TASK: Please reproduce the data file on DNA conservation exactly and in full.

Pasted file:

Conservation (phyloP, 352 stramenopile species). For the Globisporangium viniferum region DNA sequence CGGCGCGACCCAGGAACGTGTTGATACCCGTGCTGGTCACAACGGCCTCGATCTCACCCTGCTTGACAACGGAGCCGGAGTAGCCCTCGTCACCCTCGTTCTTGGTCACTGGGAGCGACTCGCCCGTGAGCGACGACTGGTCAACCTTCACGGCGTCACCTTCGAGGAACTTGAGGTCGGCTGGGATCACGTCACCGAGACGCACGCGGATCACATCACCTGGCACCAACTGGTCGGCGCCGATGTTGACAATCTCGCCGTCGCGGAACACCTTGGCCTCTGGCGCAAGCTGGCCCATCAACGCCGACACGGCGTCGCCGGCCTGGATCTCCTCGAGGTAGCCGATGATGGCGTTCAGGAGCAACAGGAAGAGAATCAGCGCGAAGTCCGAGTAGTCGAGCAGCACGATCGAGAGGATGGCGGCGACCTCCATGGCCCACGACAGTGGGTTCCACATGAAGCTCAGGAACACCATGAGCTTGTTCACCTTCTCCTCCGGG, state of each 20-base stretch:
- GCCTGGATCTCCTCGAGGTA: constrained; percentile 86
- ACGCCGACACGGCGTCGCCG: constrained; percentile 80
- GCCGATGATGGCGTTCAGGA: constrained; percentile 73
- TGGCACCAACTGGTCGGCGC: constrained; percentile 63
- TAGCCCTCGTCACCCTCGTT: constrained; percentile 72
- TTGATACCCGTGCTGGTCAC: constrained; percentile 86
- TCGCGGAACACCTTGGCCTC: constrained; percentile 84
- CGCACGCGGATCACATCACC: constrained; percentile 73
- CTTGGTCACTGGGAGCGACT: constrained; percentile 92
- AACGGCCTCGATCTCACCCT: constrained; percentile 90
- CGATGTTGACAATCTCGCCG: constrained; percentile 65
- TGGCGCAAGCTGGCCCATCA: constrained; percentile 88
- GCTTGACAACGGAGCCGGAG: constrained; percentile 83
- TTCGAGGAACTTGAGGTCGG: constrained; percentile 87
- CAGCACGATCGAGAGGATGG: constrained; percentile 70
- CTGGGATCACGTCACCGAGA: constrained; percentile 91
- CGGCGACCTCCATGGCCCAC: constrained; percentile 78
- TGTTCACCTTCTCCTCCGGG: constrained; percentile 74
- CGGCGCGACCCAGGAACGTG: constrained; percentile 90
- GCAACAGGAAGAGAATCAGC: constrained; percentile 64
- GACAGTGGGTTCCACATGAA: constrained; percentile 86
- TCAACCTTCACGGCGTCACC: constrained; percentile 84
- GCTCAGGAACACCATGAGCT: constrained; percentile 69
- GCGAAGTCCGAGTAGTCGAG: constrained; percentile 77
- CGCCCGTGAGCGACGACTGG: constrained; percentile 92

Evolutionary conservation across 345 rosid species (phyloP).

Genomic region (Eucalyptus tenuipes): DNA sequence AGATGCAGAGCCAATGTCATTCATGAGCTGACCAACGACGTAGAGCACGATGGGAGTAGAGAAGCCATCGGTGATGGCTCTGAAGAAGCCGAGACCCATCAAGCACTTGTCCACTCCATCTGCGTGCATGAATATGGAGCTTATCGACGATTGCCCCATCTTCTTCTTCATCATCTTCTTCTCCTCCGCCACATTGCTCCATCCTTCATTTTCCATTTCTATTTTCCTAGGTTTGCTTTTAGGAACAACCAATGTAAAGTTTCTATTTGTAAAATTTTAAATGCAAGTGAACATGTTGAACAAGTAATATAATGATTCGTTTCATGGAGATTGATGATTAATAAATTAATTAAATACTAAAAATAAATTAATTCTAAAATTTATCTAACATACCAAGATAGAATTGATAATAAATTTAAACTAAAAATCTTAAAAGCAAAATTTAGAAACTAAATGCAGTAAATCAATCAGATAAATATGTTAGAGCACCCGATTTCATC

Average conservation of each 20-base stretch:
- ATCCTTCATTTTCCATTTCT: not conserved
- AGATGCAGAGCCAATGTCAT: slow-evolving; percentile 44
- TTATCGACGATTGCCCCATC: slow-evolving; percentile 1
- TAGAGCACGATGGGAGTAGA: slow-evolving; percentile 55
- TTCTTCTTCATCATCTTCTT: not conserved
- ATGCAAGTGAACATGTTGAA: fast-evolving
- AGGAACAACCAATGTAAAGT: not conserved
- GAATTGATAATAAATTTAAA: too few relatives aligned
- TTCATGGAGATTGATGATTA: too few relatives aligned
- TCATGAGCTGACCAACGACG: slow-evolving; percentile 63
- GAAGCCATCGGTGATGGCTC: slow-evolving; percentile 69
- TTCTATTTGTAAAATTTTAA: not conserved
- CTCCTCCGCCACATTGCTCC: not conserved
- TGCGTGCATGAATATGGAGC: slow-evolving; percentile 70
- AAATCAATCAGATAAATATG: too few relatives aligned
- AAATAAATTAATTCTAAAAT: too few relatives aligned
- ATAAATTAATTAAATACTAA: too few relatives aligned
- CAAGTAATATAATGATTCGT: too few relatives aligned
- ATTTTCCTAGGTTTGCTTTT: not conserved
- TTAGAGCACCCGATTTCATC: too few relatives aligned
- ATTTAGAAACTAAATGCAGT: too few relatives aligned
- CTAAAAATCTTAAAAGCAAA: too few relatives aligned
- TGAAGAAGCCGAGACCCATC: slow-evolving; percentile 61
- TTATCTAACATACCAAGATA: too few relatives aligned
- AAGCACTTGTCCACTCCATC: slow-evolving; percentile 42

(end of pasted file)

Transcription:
Conservation (phyloP, 352 stramenopile species). For the Globisporangium viniferum region DNA sequence CGGCGCGACCCAGGAACGTGTTGATACCCGTGCTGGTCACAACGGCCTCGATCTCACCCTGCTTGACAACGGAGCCGGAGTAGCCCTCGTCACCCTCGTTCTTGGTCACTGGGAGCGACTCGCCCGTGAGCGACGACTGGTCAACCTTCACGGCGTCACCTTCGAGGAACTTGAGGTCGGCTGGGATCACGTCACCGAGACGCACGCGGATCACATCACCTGGCACCAACTGGTCGGCGCCGATGTTGACAATCTCGCCGTCGCGGAACACCTTGGCCTCTGGCGCAAGCTGGCCCATCAACGCCGACACGGCGTCGCCGGCCTGGATCTCCTCGAGGTAGCCGATGATGGCGTTCAGGAGCAACAGGAAGAGAATCAGCGCGAAGTCCGAGTAGTCGAGCAGCACGATCGAGAGGATGGCGGCGACCTCCATGGCCCACGACAGTGGGTTCCACATGAAGCTCAGGAACACCATGAGCTTGTTCACCTTCTCCTCCGGG, state of each 20-base stretch:
- GCCTGGATCTCCTCGAGGTA: constrained; percentile 86
- ACGCCGACACGGCGTCGCCG: constrained; percentile 80
- GCCGATGATGGCGTTCAGGA: constrained; percentile 73
- TGGCACCAACTGGTCGGCGC: constrained; percentile 63
- TAGCCCTCGTCACCCTCGTT: constrained; percentile 72
- TTGATACCCGTGCTGGTCAC: constrained; percentile 86
- TCGCGGAACACCTTGGCCTC: constrained; percentile 84
- CGCACGCGGATCACATCACC: constrained; percentile 73
- CTTGGTCACTGGGAGCGACT: constrained; percentile 92
- AACGGCCTCGATCTCACCCT: constrained; percentile 90
- CGATGTTGACAATCTCGCCG: constrained; percentile 65
- TGGCGCAAGCTGGCCCATCA: constrained; percentile 88
- GCTTGACAACGGAGCCGGAG: constrained; percentile 83
- TTCGAGGAACTTGAGGTCGG: constrained; percentile 87
- CAGCACGATCGAGAGGATGG: constrained; percentile 70
- CTGGGATCACGTCACCGAGA: constrained; percentile 91
- CGGCGACCTCCATGGCCCAC: constrained; percentile 78
- TGTTCACCTTCTCCTCCGGG: constrained; percentile 74
- CGGCGCGACCCAGGAACGTG: constrained; percentile 90
- GCAACAGGAAGAGAATCAGC: constrained; percentile 64
- GACAGTGGGTTCCACATGAA: constrained; percentile 86
- TCAACCTTCACGGCGTCACC: constrained; percentile 84
- GCTCAGGAACACCATGAGCT: constrained; percentile 69
- GCGAAGTCCGAGTAGTCGAG: constrained; percentile 77
- CGCCCGTGAGCGACGACTGG: constrained; percentile 92

Evolutionary conservation across 345 rosid species (phyloP).

Genomic region (Eucalyptus tenuipes): DNA sequence AGATGCAGAGCCAATGTCATTCATGAGCTGACCAACGACGTAGAGCACGATGGGAGTAGAGAAGCCATCGGTGATGGCTCTGAAGAAGCCGAGACCCATCAAGCACTTGTCCACTCCATCTGCGTGCATGAATATGGAGCTTATCGACGATTGCCCCATCTTCTTCTTCATCATCTTCTTCTCCTCCGCCACATTGCTCCATCCTTCATTTTCCATTTCTATTTTCCTAGGTTTGCTTTTAGGAACAACCAATGTAAAGTTTCTATTTGTAAAATTTTAAATGCAAGTGAACATGTTGAACAAGTAATATAATGATTCGTTTCATGGAGATTGATGATTAATAAATTAATTAAATACTAAAAATAAATTAATTCTAAAATTTATCTAACATACCAAGATAGAATTGATAATAAATTTAAACTAAAAATCTTAAAAGCAAAATTTAGAAACTAAATGCAGTAAATCAATCAGATAAATATGTTAGAGCACCCGATTTCATC

Average conservation of each 20-base stretch:
- ATCCTTCATTTTCCATTTCT: not conserved
- AGATGCAGAGCCAATGTCAT: slow-evolving; percentile 44
- TTATCGACGATTGCCCCATC: slow-evolving; percentile 1
- TAGAGCACGATGGGAGTAGA: slow-evolving; percentile 55
- TTCTTCTTCATCATCTTCTT: not conserved
- ATGCAAGTGAACATGTTGAA: fast-evolving
- AGGAACAACCAATGTAAAGT: not conserved
- GAATTGATAATAAATTTAAA: too few relatives aligned
- TTCATGGAGATTGATGATTA: too few relatives aligned
- TCATGAGCTGACCAACGACG: slow-evolving; percentile 63
- GAAGCCATCGGTGATGGCTC: slow-evolving; percentile 69
- TTCTATTTGTAAAATTTTAA: not conserved
- CTCCTCCGCCACATTGCTCC: not conserved
- TGCGTGCATGAATATGGAGC: slow-evolving; percentile 70
- AAATCAATCAGATAAATATG: too few relatives aligned
- AAATAAATTAATTCTAAAAT: too few relatives aligned
- ATAAATTAATTAAATACTAA: too few relatives aligned
- CAAGTAATATAATGATTCGT: too few relatives aligned
- ATTTTCCTAGGTTTGCTTTT: not conserved
- TTAGAGCACCCGATTTCATC: too few relatives aligned
- ATTTAGAAACTAAATGCAGT: too few relatives aligned
- CTAAAAATCTTAAAAGCAAA: too few relatives aligned
- TGAAGAAGCCGAGACCCATC: slow-evolving; percentile 61
- TTATCTAACATACCAAGATA: too few relatives aligned
- AAGCACTTGTCCACTCCATC: slow-evolving; percentile 42